Peaks Island, Maine

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Vintage postcard depicting Gem Theater, boardwalk, and the Peaks Island House hotel on Peaks Island, Maine
Photo of ferry landing and Welch Street on Peaks Island, Maine

Peaks Island is the most populous island in Casco Bay, Maine. It is part of the city of Portland and is approximately 3 miles (4.8 km) from downtown. The island became a popular summer destination in the late 19th century, when it was known as the Coney Island of Maine, home to hotels, cottages, theaters, and amusement parks.[1]

While small, the island hosts a variety of businesses including an ice cream parlor, restaurant, markets, kayak rentals, golf cart rentals, and art galleries, The Fifth Maine Regiment Museum and the Umbrella Cover Museum, among others.[2]

Notable visitors and places[edit]

Hollywood film director John Ford was known as "The Mayor of Peaks Island" because of his great affinity for the island. He vacationed there from boyhood through the early 1960s, worked as an usher at the Gem Theater and was a deckhand on the Casco Bay Lines ferries in his youth. Ford's relatives still live on the island.[citation needed]

Besides the Gem, which featured famous performers including the Barrymore family, two other summer theaters were located on the island. One, the Pavilion, opened in 1887, is said to be the first summer theater in the country. The Greenwood Garden Amusement Park sported the Greenwood Garden Playhouse.

George M. Cohan tried his productions out at the island's theaters before taking them to Broadway. Circa 1908, D.W. Griffith was torn between continuing to appear in plays produced at the island's playhouses as he frequently did or heading to Hollywood. Jean Stapleton's first professional appearance in the summer of 1941 was in a production at Greenwood Garden. Martin Landau also made his professional stage debut in a 1951 production of "Detective Story" at Greenwood Garden where for several seasons he was a resident cast member.

Most of the hotels were lost to fires over the years. The Gem Theater was destroyed by fire on September 7, 1934. 17 buildings burned to the ground on June 2, 1936, including the new Union House Hotel. The only original hotel structure remaining on the island is the Avenue House, which has been converted into condominiums.

During World War II, the island was home to a large military defense installation, including the largest structure, Battery Steele, which housed two 16 inch (406 mm) guns. When Battery Steele's guns were first tested, windows on the opposite side of the island shattered.[3]

Battery Steele housed two 16-inch (406 mm) guns

Population[edit]

According to the 2000 census, Peaks Island is home to 843 year-round residents, with a summer population that swells to an estimated 2,000-4,000, with many day-trippers.[4] The island is served by Casco Bay Lines and is home to its own elementary school, library, and police station.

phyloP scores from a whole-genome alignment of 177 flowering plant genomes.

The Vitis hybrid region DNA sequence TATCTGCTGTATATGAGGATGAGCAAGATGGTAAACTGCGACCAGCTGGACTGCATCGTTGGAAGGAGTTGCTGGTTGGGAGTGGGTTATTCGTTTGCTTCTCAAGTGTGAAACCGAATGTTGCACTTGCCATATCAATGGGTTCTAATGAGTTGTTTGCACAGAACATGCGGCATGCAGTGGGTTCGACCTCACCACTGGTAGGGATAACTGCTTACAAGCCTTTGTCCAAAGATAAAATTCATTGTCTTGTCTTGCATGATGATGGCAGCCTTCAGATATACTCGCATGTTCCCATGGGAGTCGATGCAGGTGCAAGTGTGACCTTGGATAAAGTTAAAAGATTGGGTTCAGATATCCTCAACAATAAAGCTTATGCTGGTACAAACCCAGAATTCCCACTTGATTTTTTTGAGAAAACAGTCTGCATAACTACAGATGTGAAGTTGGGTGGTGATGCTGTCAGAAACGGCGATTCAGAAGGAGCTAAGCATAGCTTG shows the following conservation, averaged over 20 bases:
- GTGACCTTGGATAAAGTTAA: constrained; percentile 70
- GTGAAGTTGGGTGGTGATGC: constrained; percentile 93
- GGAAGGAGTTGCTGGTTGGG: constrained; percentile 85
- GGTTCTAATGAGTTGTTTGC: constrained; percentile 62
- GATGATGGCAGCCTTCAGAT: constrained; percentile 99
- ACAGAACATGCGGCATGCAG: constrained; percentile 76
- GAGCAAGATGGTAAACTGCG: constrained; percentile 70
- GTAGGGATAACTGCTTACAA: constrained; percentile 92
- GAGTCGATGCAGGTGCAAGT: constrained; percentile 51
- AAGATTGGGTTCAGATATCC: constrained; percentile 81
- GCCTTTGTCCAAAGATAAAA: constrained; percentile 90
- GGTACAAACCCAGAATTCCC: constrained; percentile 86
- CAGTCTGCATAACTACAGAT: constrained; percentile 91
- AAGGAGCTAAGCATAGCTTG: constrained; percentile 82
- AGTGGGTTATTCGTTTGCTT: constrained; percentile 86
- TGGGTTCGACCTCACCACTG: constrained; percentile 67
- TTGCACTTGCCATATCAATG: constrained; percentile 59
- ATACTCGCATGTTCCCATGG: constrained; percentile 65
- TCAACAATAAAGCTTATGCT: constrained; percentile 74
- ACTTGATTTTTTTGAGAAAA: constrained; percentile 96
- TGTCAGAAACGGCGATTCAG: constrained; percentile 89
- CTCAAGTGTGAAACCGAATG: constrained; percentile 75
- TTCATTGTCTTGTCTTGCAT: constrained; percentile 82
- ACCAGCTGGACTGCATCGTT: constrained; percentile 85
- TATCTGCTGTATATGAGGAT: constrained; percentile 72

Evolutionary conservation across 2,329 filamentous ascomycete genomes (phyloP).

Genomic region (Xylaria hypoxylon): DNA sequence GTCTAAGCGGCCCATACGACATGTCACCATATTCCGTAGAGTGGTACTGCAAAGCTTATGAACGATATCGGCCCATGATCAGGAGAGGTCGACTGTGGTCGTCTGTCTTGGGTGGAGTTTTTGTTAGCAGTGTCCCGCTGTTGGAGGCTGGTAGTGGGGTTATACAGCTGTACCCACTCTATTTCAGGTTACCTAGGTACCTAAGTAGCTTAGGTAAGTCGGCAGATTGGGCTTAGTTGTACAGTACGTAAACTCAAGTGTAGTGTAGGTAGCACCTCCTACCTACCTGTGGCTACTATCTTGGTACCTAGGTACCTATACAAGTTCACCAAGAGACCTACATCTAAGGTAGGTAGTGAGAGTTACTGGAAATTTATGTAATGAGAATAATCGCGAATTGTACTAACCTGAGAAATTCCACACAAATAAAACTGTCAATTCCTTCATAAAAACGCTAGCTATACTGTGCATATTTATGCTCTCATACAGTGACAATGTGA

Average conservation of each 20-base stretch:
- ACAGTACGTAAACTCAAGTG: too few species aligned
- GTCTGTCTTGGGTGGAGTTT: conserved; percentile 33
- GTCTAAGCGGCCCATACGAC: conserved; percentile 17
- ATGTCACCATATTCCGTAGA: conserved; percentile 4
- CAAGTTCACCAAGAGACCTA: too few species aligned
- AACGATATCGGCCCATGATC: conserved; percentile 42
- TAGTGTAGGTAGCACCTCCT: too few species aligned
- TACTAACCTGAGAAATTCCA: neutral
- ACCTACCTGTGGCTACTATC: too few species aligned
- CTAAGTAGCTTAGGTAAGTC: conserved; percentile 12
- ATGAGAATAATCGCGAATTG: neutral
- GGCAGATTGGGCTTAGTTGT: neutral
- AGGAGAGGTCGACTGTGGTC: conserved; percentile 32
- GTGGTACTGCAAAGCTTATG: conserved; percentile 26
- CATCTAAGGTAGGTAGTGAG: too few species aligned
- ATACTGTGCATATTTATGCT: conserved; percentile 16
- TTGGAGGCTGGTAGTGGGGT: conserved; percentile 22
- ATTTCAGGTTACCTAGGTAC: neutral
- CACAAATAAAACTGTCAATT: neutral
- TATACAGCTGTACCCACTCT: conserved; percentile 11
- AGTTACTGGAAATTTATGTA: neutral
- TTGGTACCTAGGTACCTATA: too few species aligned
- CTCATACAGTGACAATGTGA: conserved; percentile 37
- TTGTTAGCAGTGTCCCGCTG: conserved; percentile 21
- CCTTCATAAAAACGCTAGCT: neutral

Secession efforts[edit]

There have been at least six significant movements for Peaks to secede from the city of Portland: in 1883, 1922, 1948, 1955, 1992, and another effort in the period 2004 to 2011.[5] The most recent effort grew out of a revaluation of all properties in the municipality, when average property taxes on Peaks Island increased by over 200 percent.[6] Shortly thereafter, a group of island residents organized a committee to investigate seceding from Portland and forming a separate town.[7] A successful petition drive put the issue to an island-wide vote on June 13, 2006.[8] Of a total of 683 votes, over 57 percent were in favor of further exploring secession.[9][10]

The Portland City Council unanimously opposed secession.[11] The council and the secession group, after arguing over whether to hold talks in public or private, failed to negotiate terms.[12][13] In February 2007 the secession group obtained sponsorship for legislation in the Maine State Legislature to incorporate the Town of Peaks Island, subject to a successful referendum.[14][15][16] After vigorous debate, the bill was narrowly tabled, "dead" in committee as of May 14, 2007.[17]

As a result of the secession fight and the urging of state legislators, the Portland City Council agreed to create a seven-member Peaks Island Council for direct liaison.[18] But in 2010 most members of the Peaks Island Council resigned, expressing frustration about Portland's perceived unwillingness to work with them.[19] With only write-in candidates taking the vacant seats the Council ceased to fulfill its function.[20] Ongoing discussions between the Council's former Chair and city officials about establishing some degree of autonomy, such as creating a village corporation within the city, proved unproductive.[21]